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  • WisBar News
    October
    07
    2011

    Wisconsin Supreme Court hears oral argument in attorney sanctions case

    Joe Forward
    Legal Writer

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    Oct. 7, 2011 – The Wisconsin Supreme Court heard oral arguments yesterday on whether an appeals court sanction against an attorney violated due process of law. The underlying issue pits lawyers against the state’s appeals court judges.

    Wisconsin Supreme Court hears oral argument in attorney sanctions case

    Petitioners want a show cause hearing before an appeals court judge can make summary conclusions that a rule of appellate procedure has been violated.

    By org jforward wisbar Joe Forward, Legal Writer, State Bar of Wisconsin

    Court sanctions against attorneys: Wisconsin 
Supreme Court asked to rule on due process rights of 
lawyers Oct. 7, 2011 – The Wisconsin Supreme Court heard oral arguments yesterday (Oct. 6) on whether an appeals court sanction against an attorney violated due process of law. The underlying issue pits lawyers against the state’s appeals court judges.

    The State Public Defender’s Office (SPD) appealed to the supreme court in State v. Nielson, 2010AP000387, after the District II Wisconsin Court of Appeals imposed a fine of $150 (through summary disposition) against an assistant SPD for a violation of Wis. Stat. section 809.19(2)

    Section 809.19(2) states, in pertinent part, that an appellant's brief “shall include a short appendix containing, at a minimum, the findings or opinion of the circuit court, limited portions of the record essential to an understanding of the issues raised, including oral or written rulings or decisions showing the circuit court's reasoning regarding those issues.”

    The assistant SPD in the case filed a post-conviction motion for his client, along with an appendix that included a three-page excerpt of the circuit court’s sentencing pronouncement. The attorney certified the sufficiency of the appendix as required by section 809.19(2)(b).

    The appeals court ruled, in a footnote to its summary disposition order, that the excerpted portion of the pronouncement provided to the appeals court was insufficient under section 809.19(2), and thus the attorney filed a false certification of sufficiency.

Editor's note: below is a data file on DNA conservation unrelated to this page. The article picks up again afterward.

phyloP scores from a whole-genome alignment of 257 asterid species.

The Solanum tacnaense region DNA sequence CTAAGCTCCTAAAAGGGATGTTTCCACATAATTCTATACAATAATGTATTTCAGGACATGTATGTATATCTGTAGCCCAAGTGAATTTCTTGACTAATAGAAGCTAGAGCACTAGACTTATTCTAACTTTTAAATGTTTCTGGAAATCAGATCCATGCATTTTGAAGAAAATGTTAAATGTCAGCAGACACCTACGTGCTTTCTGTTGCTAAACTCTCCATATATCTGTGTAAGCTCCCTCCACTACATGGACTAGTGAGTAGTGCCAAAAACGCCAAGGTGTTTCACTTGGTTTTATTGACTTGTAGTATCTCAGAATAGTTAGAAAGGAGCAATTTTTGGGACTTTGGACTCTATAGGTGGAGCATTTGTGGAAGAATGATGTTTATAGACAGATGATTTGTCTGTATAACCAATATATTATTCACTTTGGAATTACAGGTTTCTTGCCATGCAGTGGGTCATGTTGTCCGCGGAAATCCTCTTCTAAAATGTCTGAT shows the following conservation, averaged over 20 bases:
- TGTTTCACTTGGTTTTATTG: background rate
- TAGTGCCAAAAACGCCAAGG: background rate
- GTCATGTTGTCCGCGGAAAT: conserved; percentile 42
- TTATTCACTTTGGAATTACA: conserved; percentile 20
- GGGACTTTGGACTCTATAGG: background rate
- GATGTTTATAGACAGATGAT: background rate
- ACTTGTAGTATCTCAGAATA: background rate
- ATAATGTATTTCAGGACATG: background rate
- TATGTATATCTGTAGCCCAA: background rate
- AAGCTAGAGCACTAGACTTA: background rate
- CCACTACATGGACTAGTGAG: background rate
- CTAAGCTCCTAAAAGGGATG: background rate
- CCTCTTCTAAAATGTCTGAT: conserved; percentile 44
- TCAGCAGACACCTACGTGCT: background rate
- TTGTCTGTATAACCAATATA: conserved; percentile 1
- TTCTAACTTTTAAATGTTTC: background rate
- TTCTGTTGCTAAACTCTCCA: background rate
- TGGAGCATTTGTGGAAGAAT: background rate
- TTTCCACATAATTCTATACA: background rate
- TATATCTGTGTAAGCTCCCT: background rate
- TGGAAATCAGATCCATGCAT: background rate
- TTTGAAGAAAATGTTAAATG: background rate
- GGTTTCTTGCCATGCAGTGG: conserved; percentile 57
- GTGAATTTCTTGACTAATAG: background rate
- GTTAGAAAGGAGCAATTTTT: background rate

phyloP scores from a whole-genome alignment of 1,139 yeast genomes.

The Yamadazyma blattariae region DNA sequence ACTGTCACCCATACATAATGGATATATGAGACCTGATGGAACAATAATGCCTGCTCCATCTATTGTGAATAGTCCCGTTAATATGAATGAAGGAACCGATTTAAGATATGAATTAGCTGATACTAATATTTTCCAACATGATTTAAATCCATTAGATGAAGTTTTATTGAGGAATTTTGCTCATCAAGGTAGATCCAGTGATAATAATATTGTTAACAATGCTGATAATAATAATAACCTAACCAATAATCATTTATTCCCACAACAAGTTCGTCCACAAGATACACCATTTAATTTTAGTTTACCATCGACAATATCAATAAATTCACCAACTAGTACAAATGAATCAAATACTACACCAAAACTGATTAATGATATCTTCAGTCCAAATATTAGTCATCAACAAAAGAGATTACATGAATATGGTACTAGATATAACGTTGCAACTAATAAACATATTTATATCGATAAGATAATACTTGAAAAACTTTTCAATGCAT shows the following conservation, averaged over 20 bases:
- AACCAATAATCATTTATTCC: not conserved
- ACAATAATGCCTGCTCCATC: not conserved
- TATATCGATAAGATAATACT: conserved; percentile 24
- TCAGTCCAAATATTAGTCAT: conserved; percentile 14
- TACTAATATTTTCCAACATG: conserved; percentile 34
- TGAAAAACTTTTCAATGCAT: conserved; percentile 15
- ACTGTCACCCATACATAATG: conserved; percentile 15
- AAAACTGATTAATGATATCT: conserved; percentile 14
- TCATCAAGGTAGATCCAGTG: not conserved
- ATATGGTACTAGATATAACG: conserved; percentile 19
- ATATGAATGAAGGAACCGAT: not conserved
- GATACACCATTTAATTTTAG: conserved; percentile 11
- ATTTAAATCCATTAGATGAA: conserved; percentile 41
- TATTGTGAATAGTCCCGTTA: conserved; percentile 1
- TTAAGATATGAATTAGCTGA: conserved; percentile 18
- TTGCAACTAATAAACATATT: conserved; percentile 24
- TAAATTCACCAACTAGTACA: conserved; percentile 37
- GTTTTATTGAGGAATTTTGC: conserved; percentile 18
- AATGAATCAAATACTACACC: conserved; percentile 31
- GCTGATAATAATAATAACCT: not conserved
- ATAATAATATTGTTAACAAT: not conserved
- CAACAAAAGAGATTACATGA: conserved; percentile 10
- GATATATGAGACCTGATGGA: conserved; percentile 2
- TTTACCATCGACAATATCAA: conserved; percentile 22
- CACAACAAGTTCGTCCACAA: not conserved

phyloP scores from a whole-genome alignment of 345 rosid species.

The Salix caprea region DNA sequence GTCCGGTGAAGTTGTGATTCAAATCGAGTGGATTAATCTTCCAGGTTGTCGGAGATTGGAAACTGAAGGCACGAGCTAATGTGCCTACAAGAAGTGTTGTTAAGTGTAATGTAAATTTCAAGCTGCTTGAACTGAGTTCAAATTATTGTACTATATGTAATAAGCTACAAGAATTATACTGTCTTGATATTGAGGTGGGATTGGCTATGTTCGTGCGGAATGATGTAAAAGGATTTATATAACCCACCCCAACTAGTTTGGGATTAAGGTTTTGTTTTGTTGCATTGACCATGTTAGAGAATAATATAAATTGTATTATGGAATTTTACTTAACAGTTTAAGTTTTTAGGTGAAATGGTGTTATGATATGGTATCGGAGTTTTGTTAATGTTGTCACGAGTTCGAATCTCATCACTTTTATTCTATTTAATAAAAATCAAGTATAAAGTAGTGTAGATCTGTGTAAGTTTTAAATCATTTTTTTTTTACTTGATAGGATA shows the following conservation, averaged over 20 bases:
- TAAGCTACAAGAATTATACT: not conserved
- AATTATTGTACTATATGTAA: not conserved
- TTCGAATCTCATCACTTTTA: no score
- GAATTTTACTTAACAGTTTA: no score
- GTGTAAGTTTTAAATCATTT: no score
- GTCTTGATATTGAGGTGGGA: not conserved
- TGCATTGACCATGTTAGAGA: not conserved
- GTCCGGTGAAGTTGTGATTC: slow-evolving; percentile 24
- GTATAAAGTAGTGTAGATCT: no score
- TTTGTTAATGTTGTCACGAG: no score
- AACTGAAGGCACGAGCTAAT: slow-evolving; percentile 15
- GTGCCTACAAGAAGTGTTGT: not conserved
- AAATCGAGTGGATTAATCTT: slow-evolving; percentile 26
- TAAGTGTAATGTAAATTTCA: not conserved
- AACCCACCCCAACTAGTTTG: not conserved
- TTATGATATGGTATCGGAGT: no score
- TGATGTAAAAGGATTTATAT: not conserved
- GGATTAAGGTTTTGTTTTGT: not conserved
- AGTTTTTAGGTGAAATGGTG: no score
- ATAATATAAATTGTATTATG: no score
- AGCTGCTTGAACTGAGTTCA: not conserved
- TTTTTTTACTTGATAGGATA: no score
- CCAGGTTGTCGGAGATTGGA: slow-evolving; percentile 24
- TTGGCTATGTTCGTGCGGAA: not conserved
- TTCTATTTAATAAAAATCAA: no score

On review to the state supreme court, SPD attorney Joseph Ehmann argued that imposing a sanction against an attorney without giving notice or an opportunity to be heard violates the attorney’s right to due process before depriving the attorney of liberty or property.

    Oral argument

    The SPD primarily challenges the imposition of monetary sanctions in formal written opinions based on summary conclusions that a rule of appellate procedure has been violated.

    In his brief, Ehmann noted 23 instances of attorney sanctions under 809.19(2), including at least 17 in the past year. He said sanctions are growing exponentially. The State Bar’s Appellate Practice Section filed an amicus brief in support of the SPD’s position.

    At oral argument, Ehmann asked the supreme court justices to acknowledge the due process rights of attorneys by requiring a show cause hearing before the imposition of sanctions are announced publicly through orders or opinions.

    “What’s critical is that you get an opportunity to challenge before the judge makes a conclusion that the attorney made an error,” Ehmann argued.

    He noted that attorneys are making a professional judgment call about the limited portions of the record essential to an understanding of the issues raised. “I can’t certify what [the court] wants,” said Ehmann, explaining that attorneys certify what they believe is sufficient.

    Noting the “miniscule” amount of sanctions imposed and the thousands of appeals filed per year, Justice Patience Roggensack suggested the rule is working without confusion.

    “I have a hard time understanding that the rule is not understandable to the practicing bar,” said Justice Roggensack, who also wondered why a motion for reconsideration is not enough to give attorneys an opportunity to contest a sanction.

    “I have some concern about adding another procedure that the court of appeals [would be] required to do, rather than keeping the burden on the attorney which is where the statute currently places it,” Justice Roggensack said.

    Ehmann argued motions for reconsideration are not adequate to protect a lawyer’s predeprivation rights because a client may resist such a motion, and the lawyer must do what the client wants. “If the client didn’t want me to do it, I can’t do it,” Ehmann said.

    Thomas Hruz, appearing on behalf of the State Bar’s Appellate Practice Section, reiterated Ehmann’s concerns and said the issue is of great importance to civil lawyers too. He said members just want a process that is fair before monetary sanctions are imposed.

    Beth Hanan, of Gass Weber Mullins, represented the appeals court. She argued that the current rule works, and attorneys already have a process to challenge sanctions.

    “It’s the court of appeals position that what the public defender and perhaps the appellate practice section requests is something that already exists,” said Hanan, who argued that reconsideration motions are sufficient to meet due process requirements.

    Related

    Court sanctions against attorneys: Wisconsin Supreme Court asked to rule on due process rights of lawyersWisBar InsideTrack, Feb. 16, 2011